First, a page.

More on the Nets' offseason
After a colleague pointed out a Nets blog item to me Wednesday -- one that questioned some of my logic in giving the Nets a C-minus grade in my Atlantic Division offseason report card -- I'd like to clarify. The blog slammed me for criticizing New Jersey for doling out $57 million in contracts to Travis Outlaw, Johan Petro and Jordan Farmar, citing the fact that the Nets have to sign someone to meet the NBA's minimum salary threshold, which is $43.5 million this season.
Of course they do. My problem isn't the money; it is the number of years over which the money is being paid. You want to give Petro $3.5 million per year? Fine. I mean, you have to wonder why the Nuggets, who were practically ready to hold open tryouts for a big man most of the summer, weren't interested in re-signing him, but whatever. You want to hand Outlaw $7 million annually? The Blazers traded him and the Clippers weren't in any rush to bring him back, but I'll buy that too. And $4 million on average for Farmar? Sure, go ahead.
It's the lengths of the contracts that are ridiculous. Five years for Outlaw. Three for Petro and Farmar. It's true, none of these contracts put the Nets over the cap, and with newly acquired Troy Murphy and Kris Humphries coming off the books next season, New Jersey will likely have $20-plus million to spend.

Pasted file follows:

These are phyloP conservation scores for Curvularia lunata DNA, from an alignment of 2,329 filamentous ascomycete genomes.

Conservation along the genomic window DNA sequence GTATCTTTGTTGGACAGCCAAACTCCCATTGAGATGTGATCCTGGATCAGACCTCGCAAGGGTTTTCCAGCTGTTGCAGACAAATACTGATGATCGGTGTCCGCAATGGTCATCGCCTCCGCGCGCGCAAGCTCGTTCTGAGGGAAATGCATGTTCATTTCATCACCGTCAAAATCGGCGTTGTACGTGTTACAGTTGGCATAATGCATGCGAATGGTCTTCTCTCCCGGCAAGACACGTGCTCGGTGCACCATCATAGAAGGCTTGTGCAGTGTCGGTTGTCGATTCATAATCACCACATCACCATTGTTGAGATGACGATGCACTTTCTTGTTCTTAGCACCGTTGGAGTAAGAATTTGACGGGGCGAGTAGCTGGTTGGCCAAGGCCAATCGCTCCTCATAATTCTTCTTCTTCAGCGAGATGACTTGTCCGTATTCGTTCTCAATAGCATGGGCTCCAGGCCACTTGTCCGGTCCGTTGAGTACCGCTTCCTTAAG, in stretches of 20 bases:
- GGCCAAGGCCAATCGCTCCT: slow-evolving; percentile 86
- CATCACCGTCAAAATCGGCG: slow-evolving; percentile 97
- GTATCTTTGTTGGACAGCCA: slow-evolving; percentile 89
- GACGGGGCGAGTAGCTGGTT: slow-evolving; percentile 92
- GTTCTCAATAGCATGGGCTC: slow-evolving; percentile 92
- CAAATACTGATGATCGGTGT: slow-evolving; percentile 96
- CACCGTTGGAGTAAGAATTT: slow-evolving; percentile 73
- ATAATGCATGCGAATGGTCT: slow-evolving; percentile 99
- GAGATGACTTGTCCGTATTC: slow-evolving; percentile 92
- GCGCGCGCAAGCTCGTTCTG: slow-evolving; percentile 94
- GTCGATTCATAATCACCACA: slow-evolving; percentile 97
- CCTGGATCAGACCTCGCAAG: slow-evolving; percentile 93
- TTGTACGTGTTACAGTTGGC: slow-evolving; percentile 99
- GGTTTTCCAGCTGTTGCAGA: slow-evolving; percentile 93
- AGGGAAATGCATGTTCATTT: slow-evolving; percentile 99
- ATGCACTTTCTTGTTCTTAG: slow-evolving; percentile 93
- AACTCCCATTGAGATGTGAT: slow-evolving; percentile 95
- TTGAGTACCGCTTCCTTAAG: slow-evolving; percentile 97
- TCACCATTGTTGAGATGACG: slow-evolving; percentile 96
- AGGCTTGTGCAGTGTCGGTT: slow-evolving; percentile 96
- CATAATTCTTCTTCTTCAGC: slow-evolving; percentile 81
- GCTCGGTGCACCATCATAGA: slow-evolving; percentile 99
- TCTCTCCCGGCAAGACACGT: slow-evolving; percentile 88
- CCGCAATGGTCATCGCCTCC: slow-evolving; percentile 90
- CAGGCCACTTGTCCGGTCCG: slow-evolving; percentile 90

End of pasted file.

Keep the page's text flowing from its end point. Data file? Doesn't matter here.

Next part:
But when you are rebuilding a team from the ground up, maintaining as much financial flexibility as possible is the key. Multiple sources have told me that one of the key issues between Thorn and the staff of new owner Mikhail Prokhorov was the Nets' approach on how to reshape the franchise. Thorn, I'm told, like Prokhorov, was ready to go all out after LeBron James, Dwyane Wade, Chris Bosh and Stoudemire. However, if the Nets whiffed on any of the marquee names, Thorn's preference was to roll over as much cap space as possible and use it down the road, either in a trade or for a future free agent.
Prokhorov didn't feel the same way. When Prokhorov met with a group of reporters shortly after he bought the team, he stressed the importance of a fast rebuilding effort, going so far as to say he thought the Nets could win a title in five years. That thinking was in direct conflict with Thorn, who certainly wanted to put together a winner as fast as possible but understood the process of getting there could take a little longer.
The acquisition of Murphy is an example of an ideal Nets trade. His skills will help the Nets in the short term -- he's a perfect stretch power forward who will complement Lopez and take the pressure off Derrick Favors -- and his large ($12 million) contract expires after this season.
Deals like the one for Murphy are the ones the Nets should be pursuing. Outlaw, Petro and Farmar aren't breaking the bank, but they will take up about $14 million in cap space over each of the next three seasons. The Nets have a solid core of Lopez, Favors, Devin Harris and Terrence Williams. Over the next few years, that money could be put to better use on someone else.